Molasses cake with THC served to children, staff at Eskasoni school

Cake containing cannabis was served to children and staff at a school in Eskasoni, N.S., on Friday, according to police.

In a news release, Nova Scotia RCMP say a molasses cake was believed to have contained THC — the intoxicating component of cannabis.

One adult was sent to hospital shortly after eating the cake on Friday. A number of adults and children later sought medical attention after feeling ill.

Some tested positive for THC. Those include Kate Augustine’s eight-year-old daughter, who attends the Eskasoni Immersion School, which has children from kindergarten to Grade 4. Eskasoni is about 40 kilometres southwest of Sydney, N.S.

Pale and sweating

“I was really angry and I’m hurt that that happened to her,” Augustine said. “I’m just happy she didn’t have a really bad anxiety attack or a heart attack.

“It is really scary. I couldn’t even think about it because I was crying.”

Augustine said her daughter was pale and sweating after school on Friday.

“I asked her what was wrong and she just kept telling me she was tired and her eyes were sore,” she said.

“When she woke up in the morning she was still groggy.”

Cpl. Jennifer Clarke says there are fewer than 10 people known to have become sick. An outside caterer provided the cake for the event.

“We know the event was catered, so we do know where the cake came from,” Clarke said.

“We don’t know how it happened and obviously we’re looking into whether it was intentional.”

Augustine said she learned about what had happened on Saturday morning from another parent. She decided to take her two children who attend the school to hospital and the eight-year-old tested positive for THC.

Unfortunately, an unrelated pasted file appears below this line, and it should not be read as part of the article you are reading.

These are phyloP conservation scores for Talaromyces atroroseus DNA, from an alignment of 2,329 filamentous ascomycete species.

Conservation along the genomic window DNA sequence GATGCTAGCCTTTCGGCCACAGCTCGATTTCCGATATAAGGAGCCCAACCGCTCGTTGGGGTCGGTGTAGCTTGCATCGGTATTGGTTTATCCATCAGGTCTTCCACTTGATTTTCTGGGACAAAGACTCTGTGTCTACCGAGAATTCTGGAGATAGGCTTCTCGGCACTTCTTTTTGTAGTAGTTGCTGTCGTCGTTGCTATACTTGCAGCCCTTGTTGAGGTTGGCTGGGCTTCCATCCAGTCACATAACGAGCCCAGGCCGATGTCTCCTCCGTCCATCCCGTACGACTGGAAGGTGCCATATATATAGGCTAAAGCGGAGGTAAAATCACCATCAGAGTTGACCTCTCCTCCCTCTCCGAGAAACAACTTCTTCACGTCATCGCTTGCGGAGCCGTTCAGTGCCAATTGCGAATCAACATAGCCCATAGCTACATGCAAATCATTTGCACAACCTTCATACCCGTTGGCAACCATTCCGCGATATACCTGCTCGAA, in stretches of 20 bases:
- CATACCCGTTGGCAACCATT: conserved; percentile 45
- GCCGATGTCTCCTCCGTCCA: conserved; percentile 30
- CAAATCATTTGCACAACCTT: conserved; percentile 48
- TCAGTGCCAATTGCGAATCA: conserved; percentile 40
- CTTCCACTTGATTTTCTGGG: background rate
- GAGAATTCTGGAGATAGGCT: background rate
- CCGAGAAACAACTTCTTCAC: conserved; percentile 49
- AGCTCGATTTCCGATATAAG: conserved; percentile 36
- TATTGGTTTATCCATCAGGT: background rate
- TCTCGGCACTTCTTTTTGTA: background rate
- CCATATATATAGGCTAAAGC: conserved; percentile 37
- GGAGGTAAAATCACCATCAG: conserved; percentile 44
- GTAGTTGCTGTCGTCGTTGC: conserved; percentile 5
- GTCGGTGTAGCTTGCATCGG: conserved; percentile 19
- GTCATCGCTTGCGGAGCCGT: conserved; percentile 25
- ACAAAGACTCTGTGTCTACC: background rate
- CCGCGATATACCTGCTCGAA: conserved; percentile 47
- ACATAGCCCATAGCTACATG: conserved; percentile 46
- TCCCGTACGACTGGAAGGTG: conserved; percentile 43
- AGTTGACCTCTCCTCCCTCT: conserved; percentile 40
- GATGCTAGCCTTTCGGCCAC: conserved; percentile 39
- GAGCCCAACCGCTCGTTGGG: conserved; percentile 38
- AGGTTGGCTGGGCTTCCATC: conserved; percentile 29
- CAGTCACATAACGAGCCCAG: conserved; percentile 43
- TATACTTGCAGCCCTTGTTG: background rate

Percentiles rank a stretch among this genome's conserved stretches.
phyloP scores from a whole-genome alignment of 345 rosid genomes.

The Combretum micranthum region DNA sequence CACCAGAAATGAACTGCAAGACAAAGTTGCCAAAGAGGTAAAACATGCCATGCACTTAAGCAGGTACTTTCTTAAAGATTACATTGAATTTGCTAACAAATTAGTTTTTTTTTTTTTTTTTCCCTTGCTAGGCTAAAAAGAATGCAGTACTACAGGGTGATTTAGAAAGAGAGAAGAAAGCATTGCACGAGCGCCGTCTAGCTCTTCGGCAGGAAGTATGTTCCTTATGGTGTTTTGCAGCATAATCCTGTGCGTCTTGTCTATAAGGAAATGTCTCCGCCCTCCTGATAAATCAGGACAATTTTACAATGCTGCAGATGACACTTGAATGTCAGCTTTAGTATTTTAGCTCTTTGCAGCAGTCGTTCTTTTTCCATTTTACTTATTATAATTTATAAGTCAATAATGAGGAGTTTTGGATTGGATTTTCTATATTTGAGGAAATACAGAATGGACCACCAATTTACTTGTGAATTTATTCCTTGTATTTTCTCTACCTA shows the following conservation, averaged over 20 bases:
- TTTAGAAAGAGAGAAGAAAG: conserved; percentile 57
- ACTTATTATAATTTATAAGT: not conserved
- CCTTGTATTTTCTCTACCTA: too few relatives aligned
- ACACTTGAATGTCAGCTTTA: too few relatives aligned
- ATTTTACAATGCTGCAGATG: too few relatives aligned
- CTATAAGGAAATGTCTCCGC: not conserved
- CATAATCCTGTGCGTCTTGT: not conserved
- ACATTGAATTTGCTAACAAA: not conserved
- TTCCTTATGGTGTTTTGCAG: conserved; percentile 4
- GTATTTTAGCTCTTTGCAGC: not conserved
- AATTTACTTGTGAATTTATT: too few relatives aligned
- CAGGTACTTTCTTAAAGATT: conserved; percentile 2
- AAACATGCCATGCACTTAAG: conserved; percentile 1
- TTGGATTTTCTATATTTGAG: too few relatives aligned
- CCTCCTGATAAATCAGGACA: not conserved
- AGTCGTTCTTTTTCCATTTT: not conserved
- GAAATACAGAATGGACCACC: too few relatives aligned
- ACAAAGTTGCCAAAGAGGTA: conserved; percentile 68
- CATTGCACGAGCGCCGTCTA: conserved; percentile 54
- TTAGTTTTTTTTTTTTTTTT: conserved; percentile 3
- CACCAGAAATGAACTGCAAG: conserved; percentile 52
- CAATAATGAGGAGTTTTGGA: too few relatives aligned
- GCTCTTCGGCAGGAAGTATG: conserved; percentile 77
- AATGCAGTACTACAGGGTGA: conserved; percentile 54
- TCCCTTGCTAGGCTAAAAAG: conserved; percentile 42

Among the other children who were there at the same time, Augustine said at least two tested positive for THC.

Mid-winter feast

She said at no point was she contacted directly by school staff about the incident.

“They should have contacted me right away,” she said.

“I would like them to contact me, to actually come and talk to me, instead of me reading stuff on social media.”

According to a post by the Eskasoni School Board on Facebook, the school was having a mid-winter feast on Friday.

The post says “edible marijuana may have inadvertently been placed in a dessert cake” that was served.

“If you have [ingested] food from this event, or brought home from the event you should seek medical attention if necessary,” the post reads. “If you have food from this event in your possession, please destroy it immediately.”

Eskasoni Chief Leroy Denny said he and council will act on the police findings, but they have to wait until the investigation is complete.

“Our main concern is the health and safety of these children. I’m glad that everybody is fine, OK now, but it was a scare,” he said.

“Parents are upset, I spoke with some of them … Once we get all the information, we’ll get to the bottom of this.”

Denny said he plans to speak with both police and the school board on Monday.

The number of young children in Canada in need of medical care after accidentally ingesting cannabis has been on the rise, according to a report last year from the Canadian Paediatric Society.

The report said the majority of confirmed cases were due to accidental ingestion of cannabis belonging to a parent or caregiver.

Police in Eskasoni are investigating and ask anyone who became ill, regardless if they sought medical treatment, to contact them at 902-379-2822.


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